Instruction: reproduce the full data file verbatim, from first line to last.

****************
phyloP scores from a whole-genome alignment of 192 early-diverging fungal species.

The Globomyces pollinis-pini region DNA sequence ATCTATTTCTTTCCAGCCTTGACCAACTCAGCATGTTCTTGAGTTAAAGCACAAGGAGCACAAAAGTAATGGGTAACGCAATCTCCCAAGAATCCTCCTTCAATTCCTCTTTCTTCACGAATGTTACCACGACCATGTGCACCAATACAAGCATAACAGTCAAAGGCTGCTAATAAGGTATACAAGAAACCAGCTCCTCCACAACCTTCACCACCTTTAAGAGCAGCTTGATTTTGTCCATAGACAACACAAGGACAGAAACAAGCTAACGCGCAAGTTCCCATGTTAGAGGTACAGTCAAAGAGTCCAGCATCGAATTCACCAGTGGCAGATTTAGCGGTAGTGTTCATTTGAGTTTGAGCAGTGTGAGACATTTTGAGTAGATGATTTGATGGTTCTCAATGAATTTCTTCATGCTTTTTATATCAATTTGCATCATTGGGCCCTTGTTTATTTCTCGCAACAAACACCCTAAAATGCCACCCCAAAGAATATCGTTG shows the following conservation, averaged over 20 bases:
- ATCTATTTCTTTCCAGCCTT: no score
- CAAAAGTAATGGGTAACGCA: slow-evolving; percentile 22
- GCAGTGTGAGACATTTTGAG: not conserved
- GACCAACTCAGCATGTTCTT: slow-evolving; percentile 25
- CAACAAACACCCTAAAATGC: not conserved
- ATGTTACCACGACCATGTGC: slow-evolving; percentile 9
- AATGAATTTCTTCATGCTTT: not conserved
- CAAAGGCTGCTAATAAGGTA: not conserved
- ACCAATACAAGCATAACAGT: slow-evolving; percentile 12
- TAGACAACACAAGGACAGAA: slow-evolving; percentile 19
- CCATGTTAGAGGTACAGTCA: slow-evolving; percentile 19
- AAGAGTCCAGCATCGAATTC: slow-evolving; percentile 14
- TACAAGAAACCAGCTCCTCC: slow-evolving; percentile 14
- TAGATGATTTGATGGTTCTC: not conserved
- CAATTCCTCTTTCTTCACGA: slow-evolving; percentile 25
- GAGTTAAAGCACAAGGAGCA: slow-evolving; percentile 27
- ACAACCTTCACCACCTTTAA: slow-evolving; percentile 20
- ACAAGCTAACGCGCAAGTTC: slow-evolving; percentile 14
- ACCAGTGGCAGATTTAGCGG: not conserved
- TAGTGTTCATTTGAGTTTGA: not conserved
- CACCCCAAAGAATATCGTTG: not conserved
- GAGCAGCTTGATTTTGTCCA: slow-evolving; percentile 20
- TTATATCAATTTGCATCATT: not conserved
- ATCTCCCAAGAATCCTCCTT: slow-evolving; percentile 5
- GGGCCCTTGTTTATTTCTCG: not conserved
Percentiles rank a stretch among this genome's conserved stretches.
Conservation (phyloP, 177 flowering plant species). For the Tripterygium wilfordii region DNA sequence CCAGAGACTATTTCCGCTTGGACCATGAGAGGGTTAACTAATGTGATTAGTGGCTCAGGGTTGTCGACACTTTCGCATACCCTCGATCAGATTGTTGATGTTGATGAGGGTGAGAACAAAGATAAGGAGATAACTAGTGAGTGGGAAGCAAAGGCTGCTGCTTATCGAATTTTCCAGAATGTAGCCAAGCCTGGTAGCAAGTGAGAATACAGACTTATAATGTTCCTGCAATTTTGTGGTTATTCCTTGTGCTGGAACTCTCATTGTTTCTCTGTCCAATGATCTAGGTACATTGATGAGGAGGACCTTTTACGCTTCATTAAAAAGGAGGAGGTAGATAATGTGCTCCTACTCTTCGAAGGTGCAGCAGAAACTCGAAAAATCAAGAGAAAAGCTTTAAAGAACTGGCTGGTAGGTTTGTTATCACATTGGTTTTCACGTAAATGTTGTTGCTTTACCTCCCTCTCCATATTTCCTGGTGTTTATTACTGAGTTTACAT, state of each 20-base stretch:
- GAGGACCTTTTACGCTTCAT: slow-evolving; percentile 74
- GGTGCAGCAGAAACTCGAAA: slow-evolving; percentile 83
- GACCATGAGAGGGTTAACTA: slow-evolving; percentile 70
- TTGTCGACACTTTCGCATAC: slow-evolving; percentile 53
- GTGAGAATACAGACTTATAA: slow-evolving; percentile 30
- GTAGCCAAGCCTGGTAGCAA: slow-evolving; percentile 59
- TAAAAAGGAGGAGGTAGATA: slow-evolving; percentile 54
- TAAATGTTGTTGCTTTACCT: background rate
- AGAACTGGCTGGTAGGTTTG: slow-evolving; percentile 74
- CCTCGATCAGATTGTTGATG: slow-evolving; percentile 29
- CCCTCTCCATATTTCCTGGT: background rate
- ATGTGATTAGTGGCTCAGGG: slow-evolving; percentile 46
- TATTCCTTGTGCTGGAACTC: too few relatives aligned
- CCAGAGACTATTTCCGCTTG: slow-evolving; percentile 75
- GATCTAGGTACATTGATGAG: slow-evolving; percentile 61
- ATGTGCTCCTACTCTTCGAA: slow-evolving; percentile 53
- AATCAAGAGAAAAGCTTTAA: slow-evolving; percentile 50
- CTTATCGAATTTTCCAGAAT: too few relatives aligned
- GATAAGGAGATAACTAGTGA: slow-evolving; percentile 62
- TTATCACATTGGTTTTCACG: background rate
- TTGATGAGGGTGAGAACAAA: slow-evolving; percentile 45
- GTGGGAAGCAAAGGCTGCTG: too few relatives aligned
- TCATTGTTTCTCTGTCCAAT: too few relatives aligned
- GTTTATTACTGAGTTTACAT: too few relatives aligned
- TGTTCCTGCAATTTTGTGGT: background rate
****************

phyloP scores from a whole-genome alignment of 192 early-diverging fungal species.

The Globomyces pollinis-pini region DNA sequence ATCTATTTCTTTCCAGCCTTGACCAACTCAGCATGTTCTTGAGTTAAAGCACAAGGAGCACAAAAGTAATGGGTAACGCAATCTCCCAAGAATCCTCCTTCAATTCCTCTTTCTTCACGAATGTTACCACGACCATGTGCACCAATACAAGCATAACAGTCAAAGGCTGCTAATAAGGTATACAAGAAACCAGCTCCTCCACAACCTTCACCACCTTTAAGAGCAGCTTGATTTTGTCCATAGACAACACAAGGACAGAAACAAGCTAACGCGCAAGTTCCCATGTTAGAGGTACAGTCAAAGAGTCCAGCATCGAATTCACCAGTGGCAGATTTAGCGGTAGTGTTCATTTGAGTTTGAGCAGTGTGAGACATTTTGAGTAGATGATTTGATGGTTCTCAATGAATTTCTTCATGCTTTTTATATCAATTTGCATCATTGGGCCCTTGTTTATTTCTCGCAACAAACACCCTAAAATGCCACCCCAAAGAATATCGTTG shows the following conservation, averaged over 20 bases:
- ATCTATTTCTTTCCAGCCTT: no score
- CAAAAGTAATGGGTAACGCA: slow-evolving; percentile 22
- GCAGTGTGAGACATTTTGAG: not conserved
- GACCAACTCAGCATGTTCTT: slow-evolving; percentile 25
- CAACAAACACCCTAAAATGC: not conserved
- ATGTTACCACGACCATGTGC: slow-evolving; percentile 9
- AATGAATTTCTTCATGCTTT: not conserved
- CAAAGGCTGCTAATAAGGTA: not conserved
- ACCAATACAAGCATAACAGT: slow-evolving; percentile 12
- TAGACAACACAAGGACAGAA: slow-evolving; percentile 19
- CCATGTTAGAGGTACAGTCA: slow-evolving; percentile 19
- AAGAGTCCAGCATCGAATTC: slow-evolving; percentile 14
- TACAAGAAACCAGCTCCTCC: slow-evolving; percentile 14
- TAGATGATTTGATGGTTCTC: not conserved
- CAATTCCTCTTTCTTCACGA: slow-evolving; percentile 25
- GAGTTAAAGCACAAGGAGCA: slow-evolving; percentile 27
- ACAACCTTCACCACCTTTAA: slow-evolving; percentile 20
- ACAAGCTAACGCGCAAGTTC: slow-evolving; percentile 14
- ACCAGTGGCAGATTTAGCGG: not conserved
- TAGTGTTCATTTGAGTTTGA: not conserved
- CACCCCAAAGAATATCGTTG: not conserved
- GAGCAGCTTGATTTTGTCCA: slow-evolving; percentile 20
- TTATATCAATTTGCATCATT: not conserved
- ATCTCCCAAGAATCCTCCTT: slow-evolving; percentile 5
- GGGCCCTTGTTTATTTCTCG: not conserved
Percentiles rank a stretch among this genome's conserved stretches.
Conservation (phyloP, 177 flowering plant species). For the Tripterygium wilfordii region DNA sequence CCAGAGACTATTTCCGCTTGGACCATGAGAGGGTTAACTAATGTGATTAGTGGCTCAGGGTTGTCGACACTTTCGCATACCCTCGATCAGATTGTTGATGTTGATGAGGGTGAGAACAAAGATAAGGAGATAACTAGTGAGTGGGAAGCAAAGGCTGCTGCTTATCGAATTTTCCAGAATGTAGCCAAGCCTGGTAGCAAGTGAGAATACAGACTTATAATGTTCCTGCAATTTTGTGGTTATTCCTTGTGCTGGAACTCTCATTGTTTCTCTGTCCAATGATCTAGGTACATTGATGAGGAGGACCTTTTACGCTTCATTAAAAAGGAGGAGGTAGATAATGTGCTCCTACTCTTCGAAGGTGCAGCAGAAACTCGAAAAATCAAGAGAAAAGCTTTAAAGAACTGGCTGGTAGGTTTGTTATCACATTGGTTTTCACGTAAATGTTGTTGCTTTACCTCCCTCTCCATATTTCCTGGTGTTTATTACTGAGTTTACAT, state of each 20-base stretch:
- GAGGACCTTTTACGCTTCAT: slow-evolving; percentile 74
- GGTGCAGCAGAAACTCGAAA: slow-evolving; percentile 83
- GACCATGAGAGGGTTAACTA: slow-evolving; percentile 70
- TTGTCGACACTTTCGCATAC: slow-evolving; percentile 53
- GTGAGAATACAGACTTATAA: slow-evolving; percentile 30
- GTAGCCAAGCCTGGTAGCAA: slow-evolving; percentile 59
- TAAAAAGGAGGAGGTAGATA: slow-evolving; percentile 54
- TAAATGTTGTTGCTTTACCT: background rate
- AGAACTGGCTGGTAGGTTTG: slow-evolving; percentile 74
- CCTCGATCAGATTGTTGATG: slow-evolving; percentile 29
- CCCTCTCCATATTTCCTGGT: background rate
- ATGTGATTAGTGGCTCAGGG: slow-evolving; percentile 46
- TATTCCTTGTGCTGGAACTC: too few relatives aligned
- CCAGAGACTATTTCCGCTTG: slow-evolving; percentile 75
- GATCTAGGTACATTGATGAG: slow-evolving; percentile 61
- ATGTGCTCCTACTCTTCGAA: slow-evolving; percentile 53
- AATCAAGAGAAAAGCTTTAA: slow-evolving; percentile 50
- CTTATCGAATTTTCCAGAAT: too few relatives aligned
- GATAAGGAGATAACTAGTGA: slow-evolving; percentile 62
- TTATCACATTGGTTTTCACG: background rate
- TTGATGAGGGTGAGAACAAA: slow-evolving; percentile 45
- GTGGGAAGCAAAGGCTGCTG: too few relatives aligned
- TCATTGTTTCTCTGTCCAAT: too few relatives aligned
- GTTTATTACTGAGTTTACAT: too few relatives aligned
- TGTTCCTGCAATTTTGTGGT: background rate